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Lebanon > Baalbeck Temple July 21, 2006

Posted by grhomeboy in Hellenic Light Asia.
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Baalbeck, also known as Heliopolis, is an ancient Roman city in northeastern Lebanon. Most visitors see Baalbeck on a day trip from Beirut, which is a scenic mountain drive away.

Editor’s Note > See related photo at our Flickr Photo Gallery

Baalbeck is situated on the eastern slopes of Lebanon’s mountain range in a wide and fertile valley known as the Beqa’a. In ancient times, caravan stations developed in this valley, especially at places with a year-round water supply, and they became agricultural centers. Baalbeck was one such site. It occupied the especially favorable spot at the highest level of the Beqa’a valley, at the source of two important rivers and along the main inland transportation road.

Although it was in Roman times that Baalbeck achieved its wide fame, the site was of political and religious importance long before the Romans arrived. The name “Baalbeck” derives from the Canaanite god Baal, whose name means “Lord.” Few specifics are known about the early history of Baalbeck, except that it was inhabited in the Bronze Age and a Canaanite city connected with the cult of Baal was established on the site. Baalbeck was almost certainly a great religious center.

The supreme god of the Canaanites was El, the sun god, who was represented by a bull. El’s wife was Ashera, goddess of the sea. This divine couple could not be approached directly, but only through the mediation of their son Baal, the Lord of rain, storms, and thunder. His symbols were a thunderbolt ending in a spear, ears of corn, and the bull. Baal had a son, Aliyan, who was the god of springs and floral growth, and a daughter, Anat, who was Aliyan’s faithful consort. Set against these positive forces was Mot (Death), the god of summer and drought, who helped fruit to ripen but also killed the vegetation, if not supported by Aliyan’s springs. Another important deity was Astarte, the goddess of love and fertility.

Canaanite mythology reflected the cycle of nature. Baal and Aliyan ruled the earth in winter and spring with plentiful rains and thunder. When the dryness of summer arrives, Mot attains superiority and kills Baal (the rain) and his son Aliyan (the springs). Aliyan’s sister and lover Anat retrieves his body from the underworld and buries it, then searches for Mot and kills him (representing the harvest). With the destruction of Mot the summer heat recedes, and in late autum Baal and Aliyan reappear with the live-giving rains and springs.

Ball was adopted by the Assyrians as Bel, and he can be equated with the Egyptian Seth, the Phoenician Reshef and the Aramaean Haddad. The triad of Baal, Aliyan and Anat had its parallels in the Greek Zeus, Hermes and Aphrodite and the Roman Jupiter, Mercury and Venus. The sequence of life, death and resurrection was also central to the popular cult of Adonis and Osiris, which came out of Egypt and flourished well into Roman times.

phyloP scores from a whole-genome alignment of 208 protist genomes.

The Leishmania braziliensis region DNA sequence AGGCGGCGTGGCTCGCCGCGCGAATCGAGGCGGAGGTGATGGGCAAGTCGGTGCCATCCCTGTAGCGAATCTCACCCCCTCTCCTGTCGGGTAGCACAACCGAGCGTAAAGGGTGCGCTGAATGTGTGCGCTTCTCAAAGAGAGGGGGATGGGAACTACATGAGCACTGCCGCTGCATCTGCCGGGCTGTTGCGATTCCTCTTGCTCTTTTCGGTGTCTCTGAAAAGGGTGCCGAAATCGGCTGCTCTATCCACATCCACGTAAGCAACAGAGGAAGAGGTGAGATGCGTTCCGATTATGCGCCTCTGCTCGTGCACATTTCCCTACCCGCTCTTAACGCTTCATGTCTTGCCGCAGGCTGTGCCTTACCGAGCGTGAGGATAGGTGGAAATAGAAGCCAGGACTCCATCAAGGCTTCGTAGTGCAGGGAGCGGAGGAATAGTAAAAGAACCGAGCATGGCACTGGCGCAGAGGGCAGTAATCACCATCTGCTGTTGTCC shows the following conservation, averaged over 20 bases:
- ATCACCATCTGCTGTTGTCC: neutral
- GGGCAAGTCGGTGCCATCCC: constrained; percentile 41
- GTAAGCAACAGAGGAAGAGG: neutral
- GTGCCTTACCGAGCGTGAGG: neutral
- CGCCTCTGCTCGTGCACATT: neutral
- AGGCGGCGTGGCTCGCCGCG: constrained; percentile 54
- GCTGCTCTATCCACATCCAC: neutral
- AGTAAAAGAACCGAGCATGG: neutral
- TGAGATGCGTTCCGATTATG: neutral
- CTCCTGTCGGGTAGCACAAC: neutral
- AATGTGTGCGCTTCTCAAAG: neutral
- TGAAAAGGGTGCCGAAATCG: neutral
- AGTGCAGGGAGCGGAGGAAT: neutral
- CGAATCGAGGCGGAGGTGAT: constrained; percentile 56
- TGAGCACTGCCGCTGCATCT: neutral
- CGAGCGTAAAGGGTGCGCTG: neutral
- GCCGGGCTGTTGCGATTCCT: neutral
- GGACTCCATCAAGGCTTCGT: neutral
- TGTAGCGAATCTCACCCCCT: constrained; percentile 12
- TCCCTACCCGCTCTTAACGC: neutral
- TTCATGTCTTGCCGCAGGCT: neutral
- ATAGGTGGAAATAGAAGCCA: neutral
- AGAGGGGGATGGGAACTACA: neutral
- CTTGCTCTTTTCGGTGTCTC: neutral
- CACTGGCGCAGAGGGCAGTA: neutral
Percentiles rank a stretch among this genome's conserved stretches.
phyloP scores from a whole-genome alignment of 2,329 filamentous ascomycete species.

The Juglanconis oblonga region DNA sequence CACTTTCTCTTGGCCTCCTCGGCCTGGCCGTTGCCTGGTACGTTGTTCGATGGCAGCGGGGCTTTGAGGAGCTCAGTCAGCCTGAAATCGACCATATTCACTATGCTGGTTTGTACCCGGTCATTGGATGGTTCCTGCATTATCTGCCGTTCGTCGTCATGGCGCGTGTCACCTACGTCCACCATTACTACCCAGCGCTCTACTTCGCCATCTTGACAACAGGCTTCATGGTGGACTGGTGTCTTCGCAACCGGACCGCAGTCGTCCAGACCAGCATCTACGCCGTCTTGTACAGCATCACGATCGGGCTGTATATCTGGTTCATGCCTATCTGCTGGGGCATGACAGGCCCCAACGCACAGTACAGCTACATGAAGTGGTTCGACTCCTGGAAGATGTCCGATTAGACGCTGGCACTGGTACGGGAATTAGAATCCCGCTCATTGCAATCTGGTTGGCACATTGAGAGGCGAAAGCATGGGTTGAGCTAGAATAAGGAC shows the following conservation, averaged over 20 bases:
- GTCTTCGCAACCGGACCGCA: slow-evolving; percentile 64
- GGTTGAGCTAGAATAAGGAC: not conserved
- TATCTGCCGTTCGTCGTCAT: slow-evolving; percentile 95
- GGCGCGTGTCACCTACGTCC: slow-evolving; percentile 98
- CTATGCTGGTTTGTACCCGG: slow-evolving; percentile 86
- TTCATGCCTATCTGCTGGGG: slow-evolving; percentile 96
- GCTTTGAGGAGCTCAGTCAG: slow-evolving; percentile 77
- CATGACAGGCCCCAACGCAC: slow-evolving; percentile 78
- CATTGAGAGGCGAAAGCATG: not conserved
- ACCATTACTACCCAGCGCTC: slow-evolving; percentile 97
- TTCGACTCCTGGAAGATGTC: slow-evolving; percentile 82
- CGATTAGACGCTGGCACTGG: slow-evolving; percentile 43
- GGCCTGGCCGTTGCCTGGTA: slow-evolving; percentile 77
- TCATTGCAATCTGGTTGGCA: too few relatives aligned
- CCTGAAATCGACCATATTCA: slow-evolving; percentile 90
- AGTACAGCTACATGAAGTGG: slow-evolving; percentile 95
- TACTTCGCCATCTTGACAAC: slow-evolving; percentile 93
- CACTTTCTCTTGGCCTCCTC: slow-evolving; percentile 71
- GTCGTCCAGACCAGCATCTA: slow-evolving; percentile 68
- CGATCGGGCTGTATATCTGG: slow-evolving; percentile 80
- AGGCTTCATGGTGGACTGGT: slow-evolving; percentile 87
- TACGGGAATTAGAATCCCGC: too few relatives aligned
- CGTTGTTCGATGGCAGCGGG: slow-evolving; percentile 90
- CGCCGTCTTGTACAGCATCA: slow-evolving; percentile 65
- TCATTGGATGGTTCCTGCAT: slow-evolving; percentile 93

Along with the rest of this part of the world, Baalbeck was Hellenized after the conquests of Alexander the Great in the 4th century BC. The Greeks named Baalbeck “Heliopolis,” City of the Sun. To distinguish it from its important namesake in Egypt, ancient writers called it Heliopolis “in Phoenicia” or “in the Lebanon.”

The Roman general Pompey conquered much of the region in the 1st century BC, and Baalbeck became part of the new province of Syria. A few decades later, Mark Antony controlled of the East, and he gave Baalbeck and its surrounding region to Cleopatra. But in 31 BC Octavian (later known as Augustus) drove Antony and Cleopatra out of Syria and ushered in Rome’s golden age of stability known as the Pax Romana. It was in this context that the construction of the great Roman temples at Baalbeck began.

The Romans did not start from scratch. Archaeologists have discovered pre-Hellenistic remains of a sanctuary on the site, where Baal and the other Canaanite deities were worshipped. It centered around a natural crevice, which was probably the original sacred site before anything was built. Both the Ptolemies and the Seleucids added Hellenistic elements to the existing sanctuary.

The Roman Temple of Jupiter was constructed in the 1st century AD. An inscription on top of a column shaft indicates that it was nearing completion in the year 60. The Great Court was added in the early 2nd century. The temple was unique not only in its great size, but in its Eastern architectural influences and in its financing in large part by non-Romans, an indicator that the local people regarded the Heliopolitan Jupiter fully as their own. Construction of the Temple of Bacchus began in the later 2nd century under Antoninus Pius, after the cult of Bacchus had become popular in the empire. Construction of the great temple complex continued until the conversion of Constantine to Christianity in the early 4th century, when it came to halt with many details left unfinished.

Under Roman rule, the supreme god worshipped at Baalbeck/Heliopolis was Jupiter Heliopolitan, a complex fusion of a Baal and Jupiter. The statue that stood in the Temple of Jupiter at Baalbeck was described by ancient writers as holding a thunderbolt with ears of corn and being flanked by two bulls. He was part of a Helipolitan Triad of Jupiter, Mercury and Venus. The religious rituals at the temple were more Syrian than they were Greco-Roman, but the site did include an oracle that was consulted by emperors.

The most famous sight at Baalbeck is the Temple of Jupiter, whose six remaining columns are the largest anywhere in the Roman world. The famous statue of Jupiter Heliopolitan stood in the rear of the temple on a raised adytum (holy of holies), which only initiated priests could approach. The great temple was fronted by a hexagonal forecourt added by Philip the Arab (244-49), the layout of which can still be clearly seen.